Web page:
“More than ever,” Girard observes early in Battling to the End, “I am convinced that history has meaning—and that its meaning is terrifying.”    Hard to argue that, especially in a media landscape drenched in the arts of zombie dystopia. But in this observation there is also an invitation. As Pope Francis perceives so incisively in Laudato Si': “We have to accept that technological products are not neutral, for they create a framework which ends up conditioning lifestyles and shaping social possibilities along the lines dictated by the interests of certain powerful groups.”    We must come to see that the technocratic paradigm, manifested in our age of digital culture and AI, is a force of our own making with which to be reckoned. Yes, we find out who we are by what we create—and, perhaps more importantly, by how we care for what we create (Mary Shelley’s Frankenstein, anyone?); but we are at the same time reminded that we have the gifts, capacity, and responsibility to respond to the challenges we face. God’s self-gift, specifically embodied in the Jesus of the Gospels, models a durable anthropology because it is true; and, because it is true, it makes a limitless answer to the dynamic unfolding of faith and culture in the era of science, digital culture, and AI. 


The spectrum of possibility here, as ever, is a comprehensive one.  The imagination that creates such innovative and constructive tools is a most generous and powerful gift. But let us not forget the other tools in our haversack either—those of contemplation, discernment, reason, courage, and friendship to name only a few. In the full cultivation and exercise of all of our endowments and capacities, we can say here, without reservation—and with hope in the God in whom we live, move, and have our being—that on or about April, 2023 human relations shifted. Human nature? Not so much. Proceed accordingly.

1    Mark Fisher, Capitalist Realism: Is There no Alternative? (Winchester, UK: Zero Books, 2009), 4.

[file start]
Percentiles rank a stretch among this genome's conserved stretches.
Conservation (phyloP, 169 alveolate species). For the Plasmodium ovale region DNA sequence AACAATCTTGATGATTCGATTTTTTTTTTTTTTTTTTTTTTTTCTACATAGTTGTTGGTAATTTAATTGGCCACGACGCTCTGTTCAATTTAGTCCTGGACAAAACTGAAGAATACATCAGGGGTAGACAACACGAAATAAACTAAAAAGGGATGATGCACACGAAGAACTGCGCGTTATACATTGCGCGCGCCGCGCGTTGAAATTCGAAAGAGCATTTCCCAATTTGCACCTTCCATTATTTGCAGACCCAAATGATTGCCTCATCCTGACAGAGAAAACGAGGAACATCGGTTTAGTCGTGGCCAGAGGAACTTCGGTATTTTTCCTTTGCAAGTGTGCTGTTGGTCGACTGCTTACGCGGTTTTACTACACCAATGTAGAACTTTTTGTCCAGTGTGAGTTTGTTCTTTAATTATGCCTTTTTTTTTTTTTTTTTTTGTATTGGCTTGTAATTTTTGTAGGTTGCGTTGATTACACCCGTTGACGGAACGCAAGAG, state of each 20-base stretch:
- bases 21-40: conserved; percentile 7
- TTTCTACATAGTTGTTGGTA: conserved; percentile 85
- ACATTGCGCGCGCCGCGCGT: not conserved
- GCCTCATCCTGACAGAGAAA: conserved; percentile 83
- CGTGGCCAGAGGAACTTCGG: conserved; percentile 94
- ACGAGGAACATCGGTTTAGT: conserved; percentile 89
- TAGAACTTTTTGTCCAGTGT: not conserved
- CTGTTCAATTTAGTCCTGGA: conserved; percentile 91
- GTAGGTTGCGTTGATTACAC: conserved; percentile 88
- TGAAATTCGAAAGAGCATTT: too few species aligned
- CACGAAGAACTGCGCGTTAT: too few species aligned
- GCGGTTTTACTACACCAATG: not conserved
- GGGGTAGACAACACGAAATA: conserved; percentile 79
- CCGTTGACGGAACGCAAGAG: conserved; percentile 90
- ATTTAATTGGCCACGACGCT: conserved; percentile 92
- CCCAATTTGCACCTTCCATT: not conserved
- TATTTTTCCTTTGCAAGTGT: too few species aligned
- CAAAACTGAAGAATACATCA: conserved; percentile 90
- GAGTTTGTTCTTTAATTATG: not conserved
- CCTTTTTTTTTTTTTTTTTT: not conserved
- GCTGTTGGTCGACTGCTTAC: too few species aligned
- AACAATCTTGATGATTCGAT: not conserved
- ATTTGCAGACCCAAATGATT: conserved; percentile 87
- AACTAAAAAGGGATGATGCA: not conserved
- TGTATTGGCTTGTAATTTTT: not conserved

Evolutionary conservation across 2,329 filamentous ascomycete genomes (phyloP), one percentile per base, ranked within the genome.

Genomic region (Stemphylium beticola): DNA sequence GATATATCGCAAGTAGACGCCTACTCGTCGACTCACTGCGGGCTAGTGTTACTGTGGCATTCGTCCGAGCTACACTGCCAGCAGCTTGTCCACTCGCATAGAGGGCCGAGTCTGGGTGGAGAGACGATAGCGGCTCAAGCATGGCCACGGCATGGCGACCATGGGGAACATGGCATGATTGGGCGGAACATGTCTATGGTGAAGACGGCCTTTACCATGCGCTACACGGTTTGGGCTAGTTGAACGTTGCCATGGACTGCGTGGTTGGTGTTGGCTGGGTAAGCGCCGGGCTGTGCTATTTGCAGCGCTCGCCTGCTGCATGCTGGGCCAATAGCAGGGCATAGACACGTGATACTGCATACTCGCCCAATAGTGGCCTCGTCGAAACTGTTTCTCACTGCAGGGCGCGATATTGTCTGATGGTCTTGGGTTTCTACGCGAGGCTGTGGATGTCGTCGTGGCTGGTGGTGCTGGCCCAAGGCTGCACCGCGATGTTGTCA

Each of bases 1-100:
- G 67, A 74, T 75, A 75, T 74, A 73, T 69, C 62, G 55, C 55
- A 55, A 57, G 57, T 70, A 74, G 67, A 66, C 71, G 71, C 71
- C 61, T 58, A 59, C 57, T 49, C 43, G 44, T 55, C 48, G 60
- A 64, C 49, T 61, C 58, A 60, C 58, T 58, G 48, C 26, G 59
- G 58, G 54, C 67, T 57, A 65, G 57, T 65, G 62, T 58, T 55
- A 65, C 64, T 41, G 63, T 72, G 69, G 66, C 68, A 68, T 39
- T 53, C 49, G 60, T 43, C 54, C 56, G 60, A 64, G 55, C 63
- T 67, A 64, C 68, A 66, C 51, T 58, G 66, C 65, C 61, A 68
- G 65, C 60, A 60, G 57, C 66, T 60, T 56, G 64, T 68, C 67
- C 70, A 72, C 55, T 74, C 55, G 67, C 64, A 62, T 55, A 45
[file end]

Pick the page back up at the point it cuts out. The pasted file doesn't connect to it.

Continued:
2    Han, The Expulsion of the Other: Society, Perception and Communication Today (Cambridge, UK: Polity, 2018), 51.

3    René Girard, Battling to the End: Politics, War, and Apocalypse (Lansing: MSU Press, 2009), 213.

4    Ibid., 215.

5    Ibid., xvii.

6    Pope Francis, Encyclical letter Laudato si' of the Holy Father Francis. 1st ed. (Vatican City), 107. Available:


Michael P. Murphy

Michael P. Murphy is Director of Loyola’s Hank Center for the Catholic Intellectual Heritage. His research interests are in Theology and Literature, Sacramental Theology, and the literary/political cultures of Catholicism—but he also thinks and writes about issues in eco-theology, Ignatian pedagogy, and social ethics. Mike’s first book, A Theology of Criticism: Balthasar, Postmodernism, and the Catholic Imagination (Oxford), was named a "Distinguished Publication" in 2008 by the American Academy of Religion. His most recent published work is a co-edited volume (with Melissa Bradshaw), this need to dance/this need to kneel: Denise Levertov and the Poetics of Faith (Wipf and Stock, 2019). He is currently at work on a monograph entitled The Humane Realists: Catholic Fiction, Poetry, and Film 1965-2020

bottom of page